No jobs, no goods and services consumed. To counteract those effects and protect the people living in the regions affected, the NDP recommends that the workers and communities affected be consulted and investments be made in the economic development of the communities affected by the mine closure. For workers approaching retirement, it recommends that a transitional period be provided to allow them to end their careers with dignity and that an early retirement benefit be implemented. For younger workers, it proposes that training measures and labour market re-entry measures be implemented. That is the fair and long-term solution proposed by the NDP, a solution that respects families, the economy, the health of our fellow Canadians, and also our international reputation, which must be allowed to shine again.

Business of Supply October 31st, 2011

Mr. Speaker, like my colleagues who have just spoken brilliantly on the subject, I would also like to speak in favour of the motion.

The NDP is a party that cares about the health and welfare of Canadians, and the present use and export of Canadian chrysotile asbestos runs directly counter to the health of our population. In addition, asbestos endangers the lives of the workers who are dangerously exposed to it in developing countries. To rectify this alarming situation, our party urges concrete measures such as are proposed by the NDP in the motion today.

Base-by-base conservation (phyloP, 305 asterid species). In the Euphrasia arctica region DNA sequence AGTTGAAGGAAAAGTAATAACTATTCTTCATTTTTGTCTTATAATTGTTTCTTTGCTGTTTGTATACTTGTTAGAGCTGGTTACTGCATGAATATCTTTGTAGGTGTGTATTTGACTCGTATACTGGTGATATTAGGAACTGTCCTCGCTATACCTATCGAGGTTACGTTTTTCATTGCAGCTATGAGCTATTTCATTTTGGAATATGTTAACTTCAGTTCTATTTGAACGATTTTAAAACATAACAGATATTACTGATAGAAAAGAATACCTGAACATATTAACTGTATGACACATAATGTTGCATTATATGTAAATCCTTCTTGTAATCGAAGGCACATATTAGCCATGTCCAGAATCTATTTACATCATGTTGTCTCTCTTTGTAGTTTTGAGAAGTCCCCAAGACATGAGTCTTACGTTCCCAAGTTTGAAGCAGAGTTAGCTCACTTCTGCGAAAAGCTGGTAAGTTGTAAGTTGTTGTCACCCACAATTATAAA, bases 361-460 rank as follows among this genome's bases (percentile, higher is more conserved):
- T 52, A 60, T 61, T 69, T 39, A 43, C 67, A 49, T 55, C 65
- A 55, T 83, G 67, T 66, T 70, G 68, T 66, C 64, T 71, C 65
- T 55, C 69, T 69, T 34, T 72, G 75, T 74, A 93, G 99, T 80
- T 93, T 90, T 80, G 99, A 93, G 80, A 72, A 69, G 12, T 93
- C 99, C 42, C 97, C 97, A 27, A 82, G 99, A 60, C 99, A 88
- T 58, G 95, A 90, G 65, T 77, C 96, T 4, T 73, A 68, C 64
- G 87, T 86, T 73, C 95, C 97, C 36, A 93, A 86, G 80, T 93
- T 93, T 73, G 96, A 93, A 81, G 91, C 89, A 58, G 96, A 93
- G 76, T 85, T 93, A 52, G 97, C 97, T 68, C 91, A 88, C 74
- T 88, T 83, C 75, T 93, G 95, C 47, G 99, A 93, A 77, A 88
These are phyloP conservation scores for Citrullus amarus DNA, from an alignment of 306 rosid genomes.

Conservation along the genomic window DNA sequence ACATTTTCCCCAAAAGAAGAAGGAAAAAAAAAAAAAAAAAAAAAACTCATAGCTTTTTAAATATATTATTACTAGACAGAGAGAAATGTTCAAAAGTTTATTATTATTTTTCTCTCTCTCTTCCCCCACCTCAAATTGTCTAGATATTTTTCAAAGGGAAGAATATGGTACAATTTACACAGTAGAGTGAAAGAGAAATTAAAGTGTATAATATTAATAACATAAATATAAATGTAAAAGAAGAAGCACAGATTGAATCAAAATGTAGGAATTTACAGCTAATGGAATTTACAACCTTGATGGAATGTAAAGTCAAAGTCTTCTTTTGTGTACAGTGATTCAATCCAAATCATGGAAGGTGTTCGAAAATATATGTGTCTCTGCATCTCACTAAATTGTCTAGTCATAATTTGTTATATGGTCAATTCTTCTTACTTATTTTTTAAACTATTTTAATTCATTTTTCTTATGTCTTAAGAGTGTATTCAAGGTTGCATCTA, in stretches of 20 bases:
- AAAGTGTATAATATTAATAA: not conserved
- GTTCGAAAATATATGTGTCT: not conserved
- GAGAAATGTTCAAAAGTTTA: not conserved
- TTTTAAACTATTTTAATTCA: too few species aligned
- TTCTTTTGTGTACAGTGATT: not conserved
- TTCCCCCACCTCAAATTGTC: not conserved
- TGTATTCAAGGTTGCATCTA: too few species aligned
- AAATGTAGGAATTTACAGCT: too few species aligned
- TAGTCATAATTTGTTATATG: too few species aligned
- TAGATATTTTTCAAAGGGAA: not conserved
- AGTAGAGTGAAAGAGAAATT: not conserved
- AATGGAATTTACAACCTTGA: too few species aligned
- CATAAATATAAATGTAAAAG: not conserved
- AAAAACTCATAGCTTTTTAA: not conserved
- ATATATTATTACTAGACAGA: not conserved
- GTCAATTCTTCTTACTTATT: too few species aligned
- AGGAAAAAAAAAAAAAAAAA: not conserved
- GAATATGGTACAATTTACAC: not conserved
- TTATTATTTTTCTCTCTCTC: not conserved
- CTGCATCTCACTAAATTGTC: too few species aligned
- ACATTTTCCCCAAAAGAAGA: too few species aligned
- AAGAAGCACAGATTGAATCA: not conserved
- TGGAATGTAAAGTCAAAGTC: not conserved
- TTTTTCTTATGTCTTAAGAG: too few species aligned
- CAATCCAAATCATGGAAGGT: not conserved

First, it is important, and this must be the priority, to ban the use of this dangerous substance that leads to the development of fatal illnesses. It is important to know that all forms of asbestos disintegrate into finer and finer fibres that are invisible to the naked eye. When these fibres are inhaled by a human being, they can cause many fatal illnesses such as asbestosis and lung cancer. And there are facts to prove the extremely dangerous nature of this product.

In this country, more Canadians die because of asbestos than all other occupational and industrial causes combined, while in Quebec, where the mines are mainly located, asbestos is responsible for half of all work-related deaths.